Cribbs Causeway Concorde museum gets £840,000 boost

Concorde Alpha Foxtrot at Filton
Image caption The Filton Concorde was the last of the fleet to fly when the jet was withdrawn from service

A museum planned in Bristol which would house the last Concorde to fly has been given a £840,000 cash boost by Airbus.

Plans for the £9m museum at Cribbs Causeway were first submitted in 2007 but building work has never started because of a lack of funding.

The proposed museum will also house the Bristol Aero Collection, as well as an education and learning centre.

The Bristol-based Concorde Trust has also applied for £2.9m of funding from the Heritage Lottery Fund.

That decision is due to be made in the next week.

In April, Airbus denied speculation that it was planning to move a Concorde exhibit away from the city.

The jet has been at Filton since 2003 and was closed to the public in October 2010 for maintenance.

Airbus has previously said it was committed to supporting a bid to build a permanent home for it in the Bristol area.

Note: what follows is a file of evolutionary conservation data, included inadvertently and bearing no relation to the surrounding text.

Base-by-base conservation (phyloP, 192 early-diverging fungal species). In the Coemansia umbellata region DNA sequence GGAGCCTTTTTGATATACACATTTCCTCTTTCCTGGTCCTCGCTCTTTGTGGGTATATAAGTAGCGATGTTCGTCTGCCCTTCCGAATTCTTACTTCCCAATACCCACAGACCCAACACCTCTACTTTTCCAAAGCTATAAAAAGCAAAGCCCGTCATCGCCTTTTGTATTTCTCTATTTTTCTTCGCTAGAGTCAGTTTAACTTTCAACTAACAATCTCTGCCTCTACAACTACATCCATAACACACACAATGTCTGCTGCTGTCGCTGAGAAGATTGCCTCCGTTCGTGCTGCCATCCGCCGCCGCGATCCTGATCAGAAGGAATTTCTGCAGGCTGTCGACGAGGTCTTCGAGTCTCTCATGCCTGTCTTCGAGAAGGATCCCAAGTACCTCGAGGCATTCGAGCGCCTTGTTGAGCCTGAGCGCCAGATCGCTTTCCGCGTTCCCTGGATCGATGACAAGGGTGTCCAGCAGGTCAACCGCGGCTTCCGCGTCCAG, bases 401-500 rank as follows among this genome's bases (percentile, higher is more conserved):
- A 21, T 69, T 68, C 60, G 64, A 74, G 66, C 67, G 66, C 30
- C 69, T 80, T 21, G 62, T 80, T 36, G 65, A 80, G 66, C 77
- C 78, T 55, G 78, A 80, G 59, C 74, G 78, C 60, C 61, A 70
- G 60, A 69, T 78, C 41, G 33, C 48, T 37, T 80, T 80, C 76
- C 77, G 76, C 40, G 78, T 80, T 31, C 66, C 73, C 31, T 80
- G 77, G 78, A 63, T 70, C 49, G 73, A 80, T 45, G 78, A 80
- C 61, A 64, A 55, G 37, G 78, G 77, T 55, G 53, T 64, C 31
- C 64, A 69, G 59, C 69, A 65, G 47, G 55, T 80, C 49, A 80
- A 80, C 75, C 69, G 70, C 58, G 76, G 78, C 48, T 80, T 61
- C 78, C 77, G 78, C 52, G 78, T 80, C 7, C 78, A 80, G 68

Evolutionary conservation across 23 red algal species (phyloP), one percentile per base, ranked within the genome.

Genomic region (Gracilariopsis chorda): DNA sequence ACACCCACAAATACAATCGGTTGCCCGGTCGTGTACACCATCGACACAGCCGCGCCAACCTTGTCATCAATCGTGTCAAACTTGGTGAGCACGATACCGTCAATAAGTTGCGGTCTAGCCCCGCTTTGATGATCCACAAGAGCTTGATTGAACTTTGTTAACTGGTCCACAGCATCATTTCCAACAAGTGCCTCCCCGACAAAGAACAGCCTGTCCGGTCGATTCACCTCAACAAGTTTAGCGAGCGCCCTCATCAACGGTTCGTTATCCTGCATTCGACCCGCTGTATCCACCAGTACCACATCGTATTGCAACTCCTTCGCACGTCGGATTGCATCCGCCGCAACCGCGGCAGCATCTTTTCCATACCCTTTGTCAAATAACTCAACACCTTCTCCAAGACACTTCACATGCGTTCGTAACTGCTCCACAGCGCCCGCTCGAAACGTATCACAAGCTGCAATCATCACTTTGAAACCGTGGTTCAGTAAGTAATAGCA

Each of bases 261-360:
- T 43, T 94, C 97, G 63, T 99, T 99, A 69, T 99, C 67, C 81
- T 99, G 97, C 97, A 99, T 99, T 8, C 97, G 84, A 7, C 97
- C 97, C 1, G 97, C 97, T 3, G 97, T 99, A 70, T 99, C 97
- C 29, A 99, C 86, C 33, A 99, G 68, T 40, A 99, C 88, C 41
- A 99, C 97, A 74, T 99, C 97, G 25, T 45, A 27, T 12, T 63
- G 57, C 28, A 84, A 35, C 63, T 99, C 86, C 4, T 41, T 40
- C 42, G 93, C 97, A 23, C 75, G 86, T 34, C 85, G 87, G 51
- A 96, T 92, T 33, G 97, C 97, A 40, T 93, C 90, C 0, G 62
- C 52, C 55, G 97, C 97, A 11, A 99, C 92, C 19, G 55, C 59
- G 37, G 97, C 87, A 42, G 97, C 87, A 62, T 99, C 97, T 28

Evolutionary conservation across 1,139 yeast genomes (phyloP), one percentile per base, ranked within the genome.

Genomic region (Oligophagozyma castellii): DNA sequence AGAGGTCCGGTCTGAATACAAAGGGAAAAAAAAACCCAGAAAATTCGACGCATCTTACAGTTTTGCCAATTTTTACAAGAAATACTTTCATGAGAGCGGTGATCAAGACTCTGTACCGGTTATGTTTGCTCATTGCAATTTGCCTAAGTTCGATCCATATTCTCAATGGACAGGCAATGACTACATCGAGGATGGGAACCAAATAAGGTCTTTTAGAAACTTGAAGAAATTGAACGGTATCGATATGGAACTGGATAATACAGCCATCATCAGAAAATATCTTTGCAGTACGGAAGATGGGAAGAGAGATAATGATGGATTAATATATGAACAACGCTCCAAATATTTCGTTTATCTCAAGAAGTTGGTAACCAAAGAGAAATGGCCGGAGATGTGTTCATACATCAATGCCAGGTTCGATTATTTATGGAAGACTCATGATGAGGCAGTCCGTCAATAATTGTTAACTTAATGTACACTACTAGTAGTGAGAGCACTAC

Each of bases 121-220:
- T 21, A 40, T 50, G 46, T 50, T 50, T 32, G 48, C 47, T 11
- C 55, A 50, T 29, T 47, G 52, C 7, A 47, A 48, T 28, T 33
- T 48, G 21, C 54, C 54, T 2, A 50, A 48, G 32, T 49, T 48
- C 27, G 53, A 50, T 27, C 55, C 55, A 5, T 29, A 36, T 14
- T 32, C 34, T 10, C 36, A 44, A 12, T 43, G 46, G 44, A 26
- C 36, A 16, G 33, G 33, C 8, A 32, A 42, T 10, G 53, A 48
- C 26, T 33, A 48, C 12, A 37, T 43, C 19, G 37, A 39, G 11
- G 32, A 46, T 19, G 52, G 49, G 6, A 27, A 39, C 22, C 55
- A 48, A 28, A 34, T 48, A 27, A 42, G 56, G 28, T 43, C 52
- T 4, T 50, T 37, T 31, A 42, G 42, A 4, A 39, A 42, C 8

But BAE Systems, which owns Filton Airfield where the jet is based, is to close from the end of 2012, meaning a new home will soon have to be found for the jet.

The plane - called Concorde 216 or Alpha Foxtrot - was the last of the fleet to fly when Concorde was withdrawn from service by British Airways in 2003 due to increased running costs.

British Airways, which owns the plane, has handed over responsibility for the aircraft to Airbus.

Airbus said it had been carrying out extensive maintenance on Alpha Foxtrot, including weather proofing, skin panel repairs and corrosion removal work.

Other Concorde exhibits include at Manchester Airport, Yeovilton's Fleet Air Arm museum, Edinburgh, Heathrow Airport, Seattle, New York and Barbados.

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